If you’re a man considering divorce, you may be wondering what will happen to your children after you’re not in their lives every day. You know there will probably be an order for child support in the final divorce decree. But what about your relationship with your children, something you can’t put a price on? When will you get to see them? Will you be able to spend time with them? How much time? What can you do if their mother restricts your contact with them?
You Have the Right To A Relationship With Your Children
This is an important point to remember, even though courts tend to favor the mothers in custody assignment. Even if the father is more suited to having custody, and the children want it, mothers still tend to be favored.
Married, Or Unmarried?
The marital status is a consideration, even in Texas where we have so-called “common-law marriage.”
Unmarried couples can, and should, establish paternity of a child to make sure the father’s name on the birth certificate. Paternity ensures that the child has a legal relationship with his or her father, as well as protects the father’s rights if the parents should ever separate. The child will also be eligible for child support, as well as other benefits such as health insurance, Social Security, and veterans’ survivors benefits.
There are two ways to establish paternity that is unrelated to marriage:
1. An administrative process called Acknowledgement of Paternity (AOP) that can be done anytime before or after the child is born at a child support office or other designated entity. (This usually happens when the father is unable to be present at the time of the child’s birth.) However, it must be done before child support is ordered, or before a determination of paternity is made. Once the AOP is completed, the father’s name is placed on the birth certificate and has all the legal rights and responsibilities of the legal parent.
2. Court order—this is usually done when opening a child support case, or if an AOP is otherwise unsuitable.
Texas Family Code Section 160 establishes the presumption of fatherhood if a man is:
· married to the mother of the child and the child is born during the marriage
· married to the mother of the child and the child is born before the 301st day after the date the marriage is terminated by death, annulment, declaration of invalidity, or divorce
· married the mother of the child before the birth of the child in apparent compliance with law, even if the attempted marriage is or could be declared invalid, and the child is born during the invalid marriage or before the 301st day after the date the marriage is terminated by death, annulment, declaration of invalidity, or divorce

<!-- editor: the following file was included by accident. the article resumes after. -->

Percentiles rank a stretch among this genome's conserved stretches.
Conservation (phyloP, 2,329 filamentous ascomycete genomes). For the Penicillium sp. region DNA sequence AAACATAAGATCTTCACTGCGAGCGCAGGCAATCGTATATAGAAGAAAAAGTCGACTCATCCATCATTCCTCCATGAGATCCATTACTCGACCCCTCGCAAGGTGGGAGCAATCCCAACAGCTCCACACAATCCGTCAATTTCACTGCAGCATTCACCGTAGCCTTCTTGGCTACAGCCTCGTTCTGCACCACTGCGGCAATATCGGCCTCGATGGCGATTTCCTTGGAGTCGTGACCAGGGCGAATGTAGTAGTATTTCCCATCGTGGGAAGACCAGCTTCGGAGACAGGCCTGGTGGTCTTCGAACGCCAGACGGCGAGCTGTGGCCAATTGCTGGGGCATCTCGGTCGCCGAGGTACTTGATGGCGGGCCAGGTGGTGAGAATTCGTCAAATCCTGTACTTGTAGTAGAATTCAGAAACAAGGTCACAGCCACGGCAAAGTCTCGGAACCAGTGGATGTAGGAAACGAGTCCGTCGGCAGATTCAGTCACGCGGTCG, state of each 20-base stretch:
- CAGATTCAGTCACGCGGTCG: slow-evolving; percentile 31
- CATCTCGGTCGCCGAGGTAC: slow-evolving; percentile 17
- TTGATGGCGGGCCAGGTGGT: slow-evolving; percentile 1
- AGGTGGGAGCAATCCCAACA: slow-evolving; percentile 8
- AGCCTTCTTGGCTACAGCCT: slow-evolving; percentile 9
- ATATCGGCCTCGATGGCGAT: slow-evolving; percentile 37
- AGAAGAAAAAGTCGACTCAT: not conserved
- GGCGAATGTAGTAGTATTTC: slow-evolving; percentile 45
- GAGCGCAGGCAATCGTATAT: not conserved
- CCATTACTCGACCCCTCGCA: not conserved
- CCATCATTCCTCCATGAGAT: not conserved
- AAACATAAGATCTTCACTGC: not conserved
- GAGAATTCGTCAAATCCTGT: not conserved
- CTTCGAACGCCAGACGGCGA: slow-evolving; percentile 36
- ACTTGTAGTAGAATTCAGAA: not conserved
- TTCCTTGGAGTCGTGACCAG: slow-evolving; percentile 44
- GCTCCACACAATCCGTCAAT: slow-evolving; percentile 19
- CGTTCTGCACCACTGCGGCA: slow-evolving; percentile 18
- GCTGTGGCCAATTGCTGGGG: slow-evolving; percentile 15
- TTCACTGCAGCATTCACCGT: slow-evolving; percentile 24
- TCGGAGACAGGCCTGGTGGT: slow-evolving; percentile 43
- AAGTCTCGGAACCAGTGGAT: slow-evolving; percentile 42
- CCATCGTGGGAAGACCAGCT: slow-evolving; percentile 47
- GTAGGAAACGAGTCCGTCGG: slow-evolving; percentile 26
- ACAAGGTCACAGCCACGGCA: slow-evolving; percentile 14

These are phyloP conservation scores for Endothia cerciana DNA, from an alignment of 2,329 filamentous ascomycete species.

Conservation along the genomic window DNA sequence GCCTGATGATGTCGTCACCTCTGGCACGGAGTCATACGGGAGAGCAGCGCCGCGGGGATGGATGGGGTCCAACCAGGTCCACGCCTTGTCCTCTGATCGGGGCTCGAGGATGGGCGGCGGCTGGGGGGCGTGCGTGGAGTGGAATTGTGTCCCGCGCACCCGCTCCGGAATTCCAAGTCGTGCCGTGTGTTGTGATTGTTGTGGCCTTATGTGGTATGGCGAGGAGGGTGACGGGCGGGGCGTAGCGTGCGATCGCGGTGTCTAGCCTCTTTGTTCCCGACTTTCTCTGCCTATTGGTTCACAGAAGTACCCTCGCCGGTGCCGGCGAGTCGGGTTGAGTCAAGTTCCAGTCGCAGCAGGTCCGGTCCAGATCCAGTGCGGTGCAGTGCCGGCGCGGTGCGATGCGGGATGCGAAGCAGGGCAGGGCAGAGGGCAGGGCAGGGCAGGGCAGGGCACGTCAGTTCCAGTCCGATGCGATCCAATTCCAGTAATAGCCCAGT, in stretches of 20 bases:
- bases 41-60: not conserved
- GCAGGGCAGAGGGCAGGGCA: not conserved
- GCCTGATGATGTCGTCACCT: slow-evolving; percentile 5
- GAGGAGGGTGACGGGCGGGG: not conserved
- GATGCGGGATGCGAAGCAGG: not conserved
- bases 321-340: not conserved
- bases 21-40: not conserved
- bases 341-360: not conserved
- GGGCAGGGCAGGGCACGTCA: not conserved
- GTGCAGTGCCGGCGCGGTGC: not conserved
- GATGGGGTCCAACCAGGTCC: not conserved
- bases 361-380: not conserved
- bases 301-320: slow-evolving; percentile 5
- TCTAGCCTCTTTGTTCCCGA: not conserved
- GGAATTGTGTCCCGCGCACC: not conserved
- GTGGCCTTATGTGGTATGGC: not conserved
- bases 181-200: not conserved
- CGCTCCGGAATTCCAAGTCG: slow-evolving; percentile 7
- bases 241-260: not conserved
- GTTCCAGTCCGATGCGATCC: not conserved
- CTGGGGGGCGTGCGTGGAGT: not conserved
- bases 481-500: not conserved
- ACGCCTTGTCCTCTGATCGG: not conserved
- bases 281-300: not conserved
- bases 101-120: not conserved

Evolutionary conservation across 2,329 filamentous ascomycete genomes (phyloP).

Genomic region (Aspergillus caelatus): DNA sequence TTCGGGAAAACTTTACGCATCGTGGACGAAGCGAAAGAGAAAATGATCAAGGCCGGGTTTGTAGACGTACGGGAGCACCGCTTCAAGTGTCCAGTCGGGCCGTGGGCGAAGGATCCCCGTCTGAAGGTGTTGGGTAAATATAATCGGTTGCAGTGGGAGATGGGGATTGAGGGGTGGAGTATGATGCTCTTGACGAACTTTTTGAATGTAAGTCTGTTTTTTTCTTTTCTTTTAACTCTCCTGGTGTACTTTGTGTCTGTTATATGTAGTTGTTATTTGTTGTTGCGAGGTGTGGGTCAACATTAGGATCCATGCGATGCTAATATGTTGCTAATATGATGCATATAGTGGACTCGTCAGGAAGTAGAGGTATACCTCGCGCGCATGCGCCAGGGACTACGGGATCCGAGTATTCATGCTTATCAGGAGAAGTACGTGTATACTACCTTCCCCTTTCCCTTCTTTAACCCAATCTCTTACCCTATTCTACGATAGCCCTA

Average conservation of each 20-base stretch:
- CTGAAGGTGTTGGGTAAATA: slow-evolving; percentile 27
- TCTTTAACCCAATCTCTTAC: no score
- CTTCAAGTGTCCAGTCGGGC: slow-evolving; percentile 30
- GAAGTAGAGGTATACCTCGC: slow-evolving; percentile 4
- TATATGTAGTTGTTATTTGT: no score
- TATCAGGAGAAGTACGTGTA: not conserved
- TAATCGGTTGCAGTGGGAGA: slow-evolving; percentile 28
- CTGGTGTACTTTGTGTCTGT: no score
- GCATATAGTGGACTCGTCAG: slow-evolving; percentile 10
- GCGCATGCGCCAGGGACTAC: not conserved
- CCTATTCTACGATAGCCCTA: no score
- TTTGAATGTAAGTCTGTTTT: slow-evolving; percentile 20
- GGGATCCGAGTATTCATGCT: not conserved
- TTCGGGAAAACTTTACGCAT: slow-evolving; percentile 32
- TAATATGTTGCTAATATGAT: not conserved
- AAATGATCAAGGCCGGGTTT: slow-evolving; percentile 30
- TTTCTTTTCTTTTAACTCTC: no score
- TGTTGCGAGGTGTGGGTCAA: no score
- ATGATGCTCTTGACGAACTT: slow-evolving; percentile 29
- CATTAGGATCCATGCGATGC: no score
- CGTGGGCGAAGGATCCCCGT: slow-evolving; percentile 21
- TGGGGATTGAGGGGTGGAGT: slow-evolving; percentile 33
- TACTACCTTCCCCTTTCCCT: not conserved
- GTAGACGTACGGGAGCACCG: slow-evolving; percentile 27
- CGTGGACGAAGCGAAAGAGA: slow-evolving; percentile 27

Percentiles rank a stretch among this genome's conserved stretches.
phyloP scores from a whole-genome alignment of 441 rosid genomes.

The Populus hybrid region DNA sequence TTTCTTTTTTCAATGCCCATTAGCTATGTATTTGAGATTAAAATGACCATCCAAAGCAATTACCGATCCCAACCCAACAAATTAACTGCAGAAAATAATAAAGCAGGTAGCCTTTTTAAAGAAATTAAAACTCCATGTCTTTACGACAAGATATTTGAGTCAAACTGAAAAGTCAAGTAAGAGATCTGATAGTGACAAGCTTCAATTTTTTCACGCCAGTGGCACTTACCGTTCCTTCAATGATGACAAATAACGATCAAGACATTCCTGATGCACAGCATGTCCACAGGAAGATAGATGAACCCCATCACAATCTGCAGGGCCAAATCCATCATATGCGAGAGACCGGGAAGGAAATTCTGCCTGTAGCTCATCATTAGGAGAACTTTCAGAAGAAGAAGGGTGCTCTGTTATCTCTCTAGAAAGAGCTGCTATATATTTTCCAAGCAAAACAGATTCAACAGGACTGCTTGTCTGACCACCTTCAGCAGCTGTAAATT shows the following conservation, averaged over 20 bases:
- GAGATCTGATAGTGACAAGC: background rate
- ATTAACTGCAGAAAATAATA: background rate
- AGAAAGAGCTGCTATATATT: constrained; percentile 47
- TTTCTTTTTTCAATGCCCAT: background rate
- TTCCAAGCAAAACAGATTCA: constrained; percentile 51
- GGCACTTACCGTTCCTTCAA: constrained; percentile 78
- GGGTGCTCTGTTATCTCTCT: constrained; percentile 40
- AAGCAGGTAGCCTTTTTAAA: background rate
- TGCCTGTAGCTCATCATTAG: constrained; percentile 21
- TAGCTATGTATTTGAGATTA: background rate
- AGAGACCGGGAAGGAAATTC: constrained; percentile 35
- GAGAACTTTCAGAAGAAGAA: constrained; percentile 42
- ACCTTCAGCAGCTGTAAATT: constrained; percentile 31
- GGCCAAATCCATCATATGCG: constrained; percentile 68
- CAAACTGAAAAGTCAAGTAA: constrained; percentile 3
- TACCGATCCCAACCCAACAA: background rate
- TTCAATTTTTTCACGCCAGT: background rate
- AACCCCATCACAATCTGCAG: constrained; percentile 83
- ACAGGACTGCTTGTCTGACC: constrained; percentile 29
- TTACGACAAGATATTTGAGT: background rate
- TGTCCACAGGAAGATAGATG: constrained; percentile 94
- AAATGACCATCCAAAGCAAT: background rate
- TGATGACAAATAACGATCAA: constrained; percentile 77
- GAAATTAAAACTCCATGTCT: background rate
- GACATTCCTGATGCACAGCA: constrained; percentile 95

· married to the mother of the child after the birth of the child in apparent compliance with law, regardless of whether the marriage is or could be declared invalid, he voluntarily asserted his paternity of the child, and
- the assertion is in a record filed with the bureau of vital statistics
- he is voluntarily named as the child’s father
- he promised in a record to support the child as his own
· continuously residing in the household with the child, and he represented to others that the child was his own during the first two years of the child’s life.
If you meet any of the above criteria, you’ve established paternity, or the legal standing as a child’s father.
The Rights And Duties As A Parent In Texas
Texas Family Code Section §151.001 states that a parent has the following rights and responsibilities:
· the right to have physical possession, to direct the moral and religious training, and to designate the residence of the child
· the duty of care, control, protection, and reasonable discipline of the child
· the duty to support the child, including providing the child with clothing, food, shelter, medical and dental care, and education
· the duty, except when a guardian of the child’s estate has been appointed, to manage the estate of the child, including the right as an agent of the child to act in relation to the child’s estate if the child’s action is required by a state, the United States, or a foreign government
· except as provided by Section 264.0111, the right to the services and earnings of the child
· the right to consent to the child’s marriage, enlistment in the armed forces of the United States, medical and dental care, and psychiatric, psychological, and surgical treatment
· the right to represent the child in legal action and to make other decisions of substantial legal significance concerning the child
· the right to receive and give receipt for payments for the support of the child and to hold or disburse funds for the benefit of the child
· the right to inherit from and through the child
· the right to make decisions concerning the child’s education and
· any other right or duty existing between a parent and child by virtue of law
It’s important to note that BOTH parents have these rights, unless they’ve been modified by a court order (such as terminating one’s parental rights.) One parent does not have the right to minimize the rights of the other, or alienate the child’s relationship with his or her father.
Need Help With Paternity Rights?
Wendy L. Hart is an experienced Fort Worth family law attorney with experience in child custody rights and arrangements after a separation and/or divorce. As a divorcee herself, Wendy understands the process as well as the difficulties involved. We can provide full representation both for men and women, and will work to ensure you are treated fairly, as well as protect the interests of you and your children.